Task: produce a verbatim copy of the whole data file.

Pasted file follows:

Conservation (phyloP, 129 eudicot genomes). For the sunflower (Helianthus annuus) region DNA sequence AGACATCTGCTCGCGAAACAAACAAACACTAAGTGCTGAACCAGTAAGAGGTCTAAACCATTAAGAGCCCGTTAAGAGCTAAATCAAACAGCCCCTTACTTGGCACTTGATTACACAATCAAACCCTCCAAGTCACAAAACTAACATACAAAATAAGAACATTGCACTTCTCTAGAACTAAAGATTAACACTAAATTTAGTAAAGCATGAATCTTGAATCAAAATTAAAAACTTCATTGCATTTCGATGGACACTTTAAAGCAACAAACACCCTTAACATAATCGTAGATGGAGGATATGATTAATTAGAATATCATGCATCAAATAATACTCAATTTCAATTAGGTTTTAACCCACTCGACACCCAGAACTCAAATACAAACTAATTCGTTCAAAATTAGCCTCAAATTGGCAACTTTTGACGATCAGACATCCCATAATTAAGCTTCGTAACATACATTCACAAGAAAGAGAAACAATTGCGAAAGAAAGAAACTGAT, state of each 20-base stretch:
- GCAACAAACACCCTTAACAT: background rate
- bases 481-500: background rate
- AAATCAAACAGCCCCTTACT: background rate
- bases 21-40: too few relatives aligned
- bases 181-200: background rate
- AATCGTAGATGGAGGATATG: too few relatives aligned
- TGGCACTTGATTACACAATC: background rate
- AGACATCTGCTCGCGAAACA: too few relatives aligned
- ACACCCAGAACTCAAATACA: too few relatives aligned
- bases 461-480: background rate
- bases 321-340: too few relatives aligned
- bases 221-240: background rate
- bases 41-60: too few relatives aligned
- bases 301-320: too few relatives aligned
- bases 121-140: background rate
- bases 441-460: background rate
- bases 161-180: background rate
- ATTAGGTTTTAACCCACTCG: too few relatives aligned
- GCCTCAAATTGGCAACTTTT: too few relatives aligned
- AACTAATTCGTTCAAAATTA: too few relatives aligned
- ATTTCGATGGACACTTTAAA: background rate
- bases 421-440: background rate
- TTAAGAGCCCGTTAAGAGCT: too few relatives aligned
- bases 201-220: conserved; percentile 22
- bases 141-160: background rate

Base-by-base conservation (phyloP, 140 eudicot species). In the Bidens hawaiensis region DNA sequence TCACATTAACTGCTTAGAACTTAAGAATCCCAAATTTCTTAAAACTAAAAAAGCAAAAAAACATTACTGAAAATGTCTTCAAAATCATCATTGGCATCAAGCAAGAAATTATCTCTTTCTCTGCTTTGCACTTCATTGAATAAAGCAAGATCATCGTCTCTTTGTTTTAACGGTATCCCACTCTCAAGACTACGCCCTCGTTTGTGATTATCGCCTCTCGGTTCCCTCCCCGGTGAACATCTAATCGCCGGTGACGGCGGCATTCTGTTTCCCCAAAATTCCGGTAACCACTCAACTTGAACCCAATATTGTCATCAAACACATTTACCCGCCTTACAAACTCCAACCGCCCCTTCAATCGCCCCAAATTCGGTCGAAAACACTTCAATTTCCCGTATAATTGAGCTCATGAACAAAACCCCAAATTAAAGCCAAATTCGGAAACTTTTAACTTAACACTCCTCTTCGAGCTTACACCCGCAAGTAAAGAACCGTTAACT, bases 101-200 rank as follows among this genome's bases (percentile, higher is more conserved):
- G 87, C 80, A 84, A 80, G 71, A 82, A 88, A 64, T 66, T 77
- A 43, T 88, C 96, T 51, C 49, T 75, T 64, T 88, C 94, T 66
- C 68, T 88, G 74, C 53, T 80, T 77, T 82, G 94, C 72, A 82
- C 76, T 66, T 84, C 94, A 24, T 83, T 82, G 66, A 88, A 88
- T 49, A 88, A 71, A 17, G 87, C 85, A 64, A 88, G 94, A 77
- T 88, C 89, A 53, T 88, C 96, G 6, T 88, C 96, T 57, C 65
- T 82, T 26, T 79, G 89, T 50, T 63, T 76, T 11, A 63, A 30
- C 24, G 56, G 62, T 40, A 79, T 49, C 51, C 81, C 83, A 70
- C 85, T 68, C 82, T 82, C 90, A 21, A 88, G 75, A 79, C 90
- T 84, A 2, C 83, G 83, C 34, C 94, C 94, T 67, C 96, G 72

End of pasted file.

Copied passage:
Conservation (phyloP, 129 eudicot genomes). For the sunflower (Helianthus annuus) region DNA sequence AGACATCTGCTCGCGAAACAAACAAACACTAAGTGCTGAACCAGTAAGAGGTCTAAACCATTAAGAGCCCGTTAAGAGCTAAATCAAACAGCCCCTTACTTGGCACTTGATTACACAATCAAACCCTCCAAGTCACAAAACTAACATACAAAATAAGAACATTGCACTTCTCTAGAACTAAAGATTAACACTAAATTTAGTAAAGCATGAATCTTGAATCAAAATTAAAAACTTCATTGCATTTCGATGGACACTTTAAAGCAACAAACACCCTTAACATAATCGTAGATGGAGGATATGATTAATTAGAATATCATGCATCAAATAATACTCAATTTCAATTAGGTTTTAACCCACTCGACACCCAGAACTCAAATACAAACTAATTCGTTCAAAATTAGCCTCAAATTGGCAACTTTTGACGATCAGACATCCCATAATTAAGCTTCGTAACATACATTCACAAGAAAGAGAAACAATTGCGAAAGAAAGAAACTGAT, state of each 20-base stretch:
- GCAACAAACACCCTTAACAT: background rate
- bases 481-500: background rate
- AAATCAAACAGCCCCTTACT: background rate
- bases 21-40: too few relatives aligned
- bases 181-200: background rate
- AATCGTAGATGGAGGATATG: too few relatives aligned
- TGGCACTTGATTACACAATC: background rate
- AGACATCTGCTCGCGAAACA: too few relatives aligned
- ACACCCAGAACTCAAATACA: too few relatives aligned
- bases 461-480: background rate
- bases 321-340: too few relatives aligned
- bases 221-240: background rate
- bases 41-60: too few relatives aligned
- bases 301-320: too few relatives aligned
- bases 121-140: background rate
- bases 441-460: background rate
- bases 161-180: background rate
- ATTAGGTTTTAACCCACTCG: too few relatives aligned
- GCCTCAAATTGGCAACTTTT: too few relatives aligned
- AACTAATTCGTTCAAAATTA: too few relatives aligned
- ATTTCGATGGACACTTTAAA: background rate
- bases 421-440: background rate
- TTAAGAGCCCGTTAAGAGCT: too few relatives aligned
- bases 201-220: conserved; percentile 22
- bases 141-160: background rate

Base-by-base conservation (phyloP, 140 eudicot species). In the Bidens hawaiensis region DNA sequence TCACATTAACTGCTTAGAACTTAAGAATCCCAAATTTCTTAAAACTAAAAAAGCAAAAAAACATTACTGAAAATGTCTTCAAAATCATCATTGGCATCAAGCAAGAAATTATCTCTTTCTCTGCTTTGCACTTCATTGAATAAAGCAAGATCATCGTCTCTTTGTTTTAACGGTATCCCACTCTCAAGACTACGCCCTCGTTTGTGATTATCGCCTCTCGGTTCCCTCCCCGGTGAACATCTAATCGCCGGTGACGGCGGCATTCTGTTTCCCCAAAATTCCGGTAACCACTCAACTTGAACCCAATATTGTCATCAAACACATTTACCCGCCTTACAAACTCCAACCGCCCCTTCAATCGCCCCAAATTCGGTCGAAAACACTTCAATTTCCCGTATAATTGAGCTCATGAACAAAACCCCAAATTAAAGCCAAATTCGGAAACTTTTAACTTAACACTCCTCTTCGAGCTTACACCCGCAAGTAAAGAACCGTTAACT, bases 101-200 rank as follows among this genome's bases (percentile, higher is more conserved):
- G 87, C 80, A 84, A 80, G 71, A 82, A 88, A 64, T 66, T 77
- A 43, T 88, C 96, T 51, C 49, T 75, T 64, T 88, C 94, T 66
- C 68, T 88, G 74, C 53, T 80, T 77, T 82, G 94, C 72, A 82
- C 76, T 66, T 84, C 94, A 24, T 83, T 82, G 66, A 88, A 88
- T 49, A 88, A 71, A 17, G 87, C 85, A 64, A 88, G 94, A 77
- T 88, C 89, A 53, T 88, C 96, G 6, T 88, C 96, T 57, C 65
- T 82, T 26, T 79, G 89, T 50, T 63, T 76, T 11, A 63, A 30
- C 24, G 56, G 62, T 40, A 79, T 49, C 51, C 81, C 83, A 70
- C 85, T 68, C 82, T 82, C 90, A 21, A 88, G 75, A 79, C 90
- T 84, A 2, C 83, G 83, C 34, C 94, C 94, T 67, C 96, G 72